Art that heals
On every mission, an art team joins the medical and support staff. Why?
Art heals individuals and communities.
Medicine and art make a powerful team.
While one heals the body, the other lifts the soul. It’s a magical combination. In 1996, Medical Missions Foundation founders Drs. Tony and Luz Racela had a dream to harness this magic in order to make a difference in the lives of the poor and disadvantaged children of the world.
Whether painting colorful murals in orphanages or making paper flowers with children awaiting surgery, artists have become an integral part of the mission experience. We use the power of music and movement to encourage burn patients to stretch and move.
Art reduces the burden of illness and suffering. Art gives us hope, inspires dreams and informs our view of the world. Art bridges differences – connecting people of different backgrounds and experience. Art is the global language.
Medical Missions Foundation is the only international agency that always takes an art team. The art team connects with the adults and the children on a powerful, personal level. Burn patients learn to move painful limbs and lungs; children who have been traumatized by war and abuse learn to laugh and smile, and life-long friendships and memories are forged. Medical Missions Foundation uses activities like the art program to build lasting bridges to peace.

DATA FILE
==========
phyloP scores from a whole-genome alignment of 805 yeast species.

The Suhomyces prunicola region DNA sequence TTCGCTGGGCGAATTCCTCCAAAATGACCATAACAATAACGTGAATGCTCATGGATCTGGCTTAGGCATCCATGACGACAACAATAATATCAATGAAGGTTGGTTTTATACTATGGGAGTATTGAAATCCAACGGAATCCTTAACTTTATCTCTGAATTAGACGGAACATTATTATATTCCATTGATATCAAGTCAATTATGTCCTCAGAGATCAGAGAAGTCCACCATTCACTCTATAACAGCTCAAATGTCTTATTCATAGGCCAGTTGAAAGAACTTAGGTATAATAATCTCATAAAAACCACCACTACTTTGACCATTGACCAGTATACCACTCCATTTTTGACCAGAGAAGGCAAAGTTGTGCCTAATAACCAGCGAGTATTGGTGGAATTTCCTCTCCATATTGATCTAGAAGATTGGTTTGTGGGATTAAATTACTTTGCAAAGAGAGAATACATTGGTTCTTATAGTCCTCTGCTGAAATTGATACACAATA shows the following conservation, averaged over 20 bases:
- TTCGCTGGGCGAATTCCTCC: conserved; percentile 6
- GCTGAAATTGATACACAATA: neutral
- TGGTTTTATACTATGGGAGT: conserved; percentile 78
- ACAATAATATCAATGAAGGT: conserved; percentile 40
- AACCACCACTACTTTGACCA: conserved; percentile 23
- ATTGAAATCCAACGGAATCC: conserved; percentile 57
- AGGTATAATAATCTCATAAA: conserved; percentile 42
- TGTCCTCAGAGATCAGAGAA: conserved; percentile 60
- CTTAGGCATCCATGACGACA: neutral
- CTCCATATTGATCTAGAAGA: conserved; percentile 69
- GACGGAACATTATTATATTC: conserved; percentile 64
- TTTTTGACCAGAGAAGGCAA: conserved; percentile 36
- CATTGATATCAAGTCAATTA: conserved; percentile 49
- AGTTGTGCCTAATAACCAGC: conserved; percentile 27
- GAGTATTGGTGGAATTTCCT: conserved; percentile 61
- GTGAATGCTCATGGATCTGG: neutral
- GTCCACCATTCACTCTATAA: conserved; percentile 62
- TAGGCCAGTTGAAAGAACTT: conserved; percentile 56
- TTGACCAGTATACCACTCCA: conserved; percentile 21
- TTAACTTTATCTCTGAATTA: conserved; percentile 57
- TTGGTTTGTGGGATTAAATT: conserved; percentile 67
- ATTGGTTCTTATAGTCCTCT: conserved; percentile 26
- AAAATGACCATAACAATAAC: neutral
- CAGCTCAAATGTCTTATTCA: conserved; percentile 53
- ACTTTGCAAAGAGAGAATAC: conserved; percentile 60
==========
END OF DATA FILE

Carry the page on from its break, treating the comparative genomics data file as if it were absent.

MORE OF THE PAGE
An adorable little two year old boy, was kidnapped from his home in Lacor, Northern Uganda to be killed during a religious sacrifice. Acid was poured over the baby’s head, and he was cut in multiple places on his body. Edimon’s largest scar exists on his stomach where a knife began to intrude his belly, just as he was found and saved.
When I first interacted with Edimon, he was quiet and had a solemn look on his little face. But, as I experimented with different art activities, in just hours he transformed from throwing crayons off his bed to sitting and coloring practically using every color of the rainbow.
Edimon made a huge impact on all of the volunteers who visited with him, and we hope that our time with him has made a positive impact on his recovery. For Edimon, coloring was not about drawing a picture, but rebuilding trust and helping him work through some of the emotions he was experiencing.